Saturday, September 10, 2016

Character Tension – Part 1 – Conflicting Characters

I decided to write a three part series on how to create tension in your novel. Before we dive in, let me just say that there are hundreds of ways you can add tension into your novel and this mini series just looks at the tiniest little level of tension in regards to character.
Often, people think tension in your novel comes only from high action and do or die situations. While this can often be true, that doesn’t mean there aren’t other kinds of tension that are just as important (and effective) as the do or die variety. So let’s take a look at different types of tension and how you can use them in your book. Here are my first three suggestions about creating conflicting characters:

One - The first thing (and perhaps the most obvious) is to create characters that have conflicting personality traits. This doesn’t just mean for your protagonist and antagonists. Your secondary characters can conflict against other secondary characters (or the main characters). How do these characters work together? Against each other? What happens in a disagreement? What could ever make them agree?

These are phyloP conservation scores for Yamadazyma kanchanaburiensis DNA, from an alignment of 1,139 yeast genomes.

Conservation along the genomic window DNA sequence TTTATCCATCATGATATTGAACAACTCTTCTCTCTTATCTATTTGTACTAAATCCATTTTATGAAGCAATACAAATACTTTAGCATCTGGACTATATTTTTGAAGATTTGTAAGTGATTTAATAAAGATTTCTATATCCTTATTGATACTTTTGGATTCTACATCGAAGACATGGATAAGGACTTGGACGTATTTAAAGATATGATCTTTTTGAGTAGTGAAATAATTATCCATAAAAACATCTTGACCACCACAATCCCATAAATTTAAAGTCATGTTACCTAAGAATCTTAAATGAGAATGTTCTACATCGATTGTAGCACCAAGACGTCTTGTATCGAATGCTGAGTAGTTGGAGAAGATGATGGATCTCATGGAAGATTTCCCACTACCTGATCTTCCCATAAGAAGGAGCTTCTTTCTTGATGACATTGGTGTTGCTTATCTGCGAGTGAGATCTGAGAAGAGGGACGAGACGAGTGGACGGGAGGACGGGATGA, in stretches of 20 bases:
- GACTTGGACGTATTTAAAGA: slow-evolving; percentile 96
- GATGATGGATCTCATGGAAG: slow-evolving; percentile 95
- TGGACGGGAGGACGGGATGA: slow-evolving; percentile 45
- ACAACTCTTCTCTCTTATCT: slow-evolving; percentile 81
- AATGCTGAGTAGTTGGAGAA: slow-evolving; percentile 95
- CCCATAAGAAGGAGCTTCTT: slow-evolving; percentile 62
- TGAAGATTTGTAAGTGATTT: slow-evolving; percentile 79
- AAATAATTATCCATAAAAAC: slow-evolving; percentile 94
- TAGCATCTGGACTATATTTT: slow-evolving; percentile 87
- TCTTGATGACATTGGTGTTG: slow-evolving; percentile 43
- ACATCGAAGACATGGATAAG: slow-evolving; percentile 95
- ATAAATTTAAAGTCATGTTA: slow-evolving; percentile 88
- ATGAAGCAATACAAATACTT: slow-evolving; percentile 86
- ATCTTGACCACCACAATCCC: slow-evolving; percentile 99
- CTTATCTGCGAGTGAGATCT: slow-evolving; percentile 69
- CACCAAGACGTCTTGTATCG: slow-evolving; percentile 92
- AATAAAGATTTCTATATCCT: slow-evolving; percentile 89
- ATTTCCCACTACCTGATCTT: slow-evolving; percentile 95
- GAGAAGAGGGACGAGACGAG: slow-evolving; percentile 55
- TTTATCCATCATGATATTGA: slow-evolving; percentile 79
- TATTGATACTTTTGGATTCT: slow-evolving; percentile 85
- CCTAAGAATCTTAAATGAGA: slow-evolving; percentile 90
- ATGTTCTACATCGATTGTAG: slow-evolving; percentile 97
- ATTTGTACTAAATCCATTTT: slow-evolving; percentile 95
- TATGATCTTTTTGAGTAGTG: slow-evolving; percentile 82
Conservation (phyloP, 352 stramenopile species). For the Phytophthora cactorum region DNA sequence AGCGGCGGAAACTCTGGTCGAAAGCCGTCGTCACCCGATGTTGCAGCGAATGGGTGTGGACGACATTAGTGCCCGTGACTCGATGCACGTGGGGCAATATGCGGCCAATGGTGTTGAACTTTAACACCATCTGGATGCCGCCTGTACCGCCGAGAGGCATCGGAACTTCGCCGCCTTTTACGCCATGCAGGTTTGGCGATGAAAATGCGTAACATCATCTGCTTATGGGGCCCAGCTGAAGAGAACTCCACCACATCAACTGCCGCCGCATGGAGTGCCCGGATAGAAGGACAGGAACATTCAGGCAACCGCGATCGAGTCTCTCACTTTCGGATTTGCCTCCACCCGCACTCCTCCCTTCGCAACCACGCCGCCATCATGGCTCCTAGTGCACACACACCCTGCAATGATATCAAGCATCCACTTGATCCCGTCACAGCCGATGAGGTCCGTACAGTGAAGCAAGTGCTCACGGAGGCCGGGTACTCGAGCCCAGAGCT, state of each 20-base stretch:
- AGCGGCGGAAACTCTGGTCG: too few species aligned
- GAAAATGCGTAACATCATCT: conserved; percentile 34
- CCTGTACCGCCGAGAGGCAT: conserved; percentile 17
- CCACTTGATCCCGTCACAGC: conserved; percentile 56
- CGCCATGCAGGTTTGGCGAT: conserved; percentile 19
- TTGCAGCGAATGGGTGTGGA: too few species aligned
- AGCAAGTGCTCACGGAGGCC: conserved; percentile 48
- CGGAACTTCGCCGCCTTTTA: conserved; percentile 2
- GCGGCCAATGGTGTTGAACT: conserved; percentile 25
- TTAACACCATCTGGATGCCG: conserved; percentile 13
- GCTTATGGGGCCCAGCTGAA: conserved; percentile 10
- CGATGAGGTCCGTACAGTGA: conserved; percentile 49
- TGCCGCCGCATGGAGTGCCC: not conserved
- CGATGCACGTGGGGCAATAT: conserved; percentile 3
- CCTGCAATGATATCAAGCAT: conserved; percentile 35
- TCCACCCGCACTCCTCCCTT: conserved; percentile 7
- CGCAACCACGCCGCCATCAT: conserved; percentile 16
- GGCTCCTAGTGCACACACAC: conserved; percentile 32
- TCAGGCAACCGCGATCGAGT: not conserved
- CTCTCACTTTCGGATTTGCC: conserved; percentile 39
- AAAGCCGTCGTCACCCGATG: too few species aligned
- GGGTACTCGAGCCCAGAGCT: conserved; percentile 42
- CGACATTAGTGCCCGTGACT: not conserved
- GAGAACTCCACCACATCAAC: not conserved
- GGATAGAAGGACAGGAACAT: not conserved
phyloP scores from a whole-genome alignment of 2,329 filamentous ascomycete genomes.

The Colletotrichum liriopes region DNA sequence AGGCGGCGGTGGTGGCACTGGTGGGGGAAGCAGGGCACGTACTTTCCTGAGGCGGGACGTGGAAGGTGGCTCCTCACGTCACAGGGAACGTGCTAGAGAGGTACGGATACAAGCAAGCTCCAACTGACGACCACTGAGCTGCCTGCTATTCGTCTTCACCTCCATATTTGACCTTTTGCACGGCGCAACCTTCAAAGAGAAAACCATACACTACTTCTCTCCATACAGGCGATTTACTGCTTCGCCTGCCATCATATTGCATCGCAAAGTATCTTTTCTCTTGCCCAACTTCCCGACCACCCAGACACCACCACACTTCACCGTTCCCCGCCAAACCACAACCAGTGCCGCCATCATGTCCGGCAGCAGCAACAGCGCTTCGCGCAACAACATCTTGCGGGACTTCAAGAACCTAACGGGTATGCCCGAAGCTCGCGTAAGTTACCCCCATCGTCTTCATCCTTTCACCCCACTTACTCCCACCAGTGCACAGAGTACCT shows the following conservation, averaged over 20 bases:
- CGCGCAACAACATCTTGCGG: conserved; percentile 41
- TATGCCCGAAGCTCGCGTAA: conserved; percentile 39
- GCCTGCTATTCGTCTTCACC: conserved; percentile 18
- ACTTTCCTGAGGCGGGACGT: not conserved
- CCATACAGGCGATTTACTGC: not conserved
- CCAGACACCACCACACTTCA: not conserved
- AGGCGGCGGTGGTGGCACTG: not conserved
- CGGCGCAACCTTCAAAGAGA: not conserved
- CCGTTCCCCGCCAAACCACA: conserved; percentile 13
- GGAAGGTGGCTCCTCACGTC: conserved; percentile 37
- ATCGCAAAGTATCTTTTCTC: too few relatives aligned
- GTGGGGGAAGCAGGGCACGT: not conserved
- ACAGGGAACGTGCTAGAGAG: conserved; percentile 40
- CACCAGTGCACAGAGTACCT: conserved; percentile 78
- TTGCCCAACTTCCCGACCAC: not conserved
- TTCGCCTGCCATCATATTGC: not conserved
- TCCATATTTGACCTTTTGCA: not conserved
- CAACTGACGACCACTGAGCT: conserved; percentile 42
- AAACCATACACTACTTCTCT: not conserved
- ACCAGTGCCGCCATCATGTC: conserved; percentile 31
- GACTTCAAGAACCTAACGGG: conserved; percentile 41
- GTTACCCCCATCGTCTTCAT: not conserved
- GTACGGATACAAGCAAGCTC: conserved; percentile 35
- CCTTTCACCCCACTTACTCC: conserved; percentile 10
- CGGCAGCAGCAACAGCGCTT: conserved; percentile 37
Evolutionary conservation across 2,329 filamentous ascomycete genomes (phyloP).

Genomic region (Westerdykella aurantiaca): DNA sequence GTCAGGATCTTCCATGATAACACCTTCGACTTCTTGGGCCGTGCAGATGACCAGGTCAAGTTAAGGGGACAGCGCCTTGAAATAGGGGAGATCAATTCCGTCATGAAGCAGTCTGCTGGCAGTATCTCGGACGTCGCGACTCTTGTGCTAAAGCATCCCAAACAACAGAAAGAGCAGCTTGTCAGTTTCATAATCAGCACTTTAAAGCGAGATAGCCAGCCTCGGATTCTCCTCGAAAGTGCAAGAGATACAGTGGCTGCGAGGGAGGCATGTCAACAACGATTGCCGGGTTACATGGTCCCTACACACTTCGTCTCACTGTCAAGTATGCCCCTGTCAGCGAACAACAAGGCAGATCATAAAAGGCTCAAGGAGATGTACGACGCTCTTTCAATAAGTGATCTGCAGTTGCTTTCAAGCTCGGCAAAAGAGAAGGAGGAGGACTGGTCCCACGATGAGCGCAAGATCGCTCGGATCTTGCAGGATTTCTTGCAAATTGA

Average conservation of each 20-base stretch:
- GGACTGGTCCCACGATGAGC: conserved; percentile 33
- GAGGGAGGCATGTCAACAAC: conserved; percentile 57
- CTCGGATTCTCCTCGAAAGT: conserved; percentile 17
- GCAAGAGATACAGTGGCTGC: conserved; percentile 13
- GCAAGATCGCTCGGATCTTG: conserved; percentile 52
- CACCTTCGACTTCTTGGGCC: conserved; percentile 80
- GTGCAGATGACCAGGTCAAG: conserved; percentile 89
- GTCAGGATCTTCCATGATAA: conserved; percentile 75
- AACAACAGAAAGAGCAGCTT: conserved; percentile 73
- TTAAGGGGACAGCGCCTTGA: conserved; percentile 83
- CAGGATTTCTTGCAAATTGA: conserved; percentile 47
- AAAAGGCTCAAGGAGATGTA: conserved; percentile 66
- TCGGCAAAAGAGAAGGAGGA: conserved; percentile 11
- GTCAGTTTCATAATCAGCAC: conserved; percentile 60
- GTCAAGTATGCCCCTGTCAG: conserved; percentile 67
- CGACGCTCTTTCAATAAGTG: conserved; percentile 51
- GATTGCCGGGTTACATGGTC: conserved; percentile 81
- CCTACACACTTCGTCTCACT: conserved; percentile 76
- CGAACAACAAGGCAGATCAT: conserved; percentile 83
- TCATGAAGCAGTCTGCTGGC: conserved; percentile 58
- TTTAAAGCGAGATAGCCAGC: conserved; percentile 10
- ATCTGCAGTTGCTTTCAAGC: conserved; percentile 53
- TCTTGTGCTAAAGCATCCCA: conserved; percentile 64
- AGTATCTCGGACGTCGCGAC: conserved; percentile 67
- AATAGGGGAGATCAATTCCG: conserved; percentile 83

Two - Characters with different backgrounds can also conflict – are some poor and others rich? How does this affect them? What about those of other religions, castes, creeds? How about social standing? What about nationality? Education? Neighborhoods raised in?

Three - Then there are characters that are part of conflicting social groups. Are some anti-abortion and the others pro? How about those pro war and those against? Is there a member in a group who is a zealot and another who wants to leave?

Take a look at the characters you create and how they will all interact. Is there something more you can do to make them rub up against each other? Building characters who have opposing views and lifestyles can bring a lot of tension to your story, so make sure you use it to your advantage!!!

Check back next month to see Tension – Part Two – Family!

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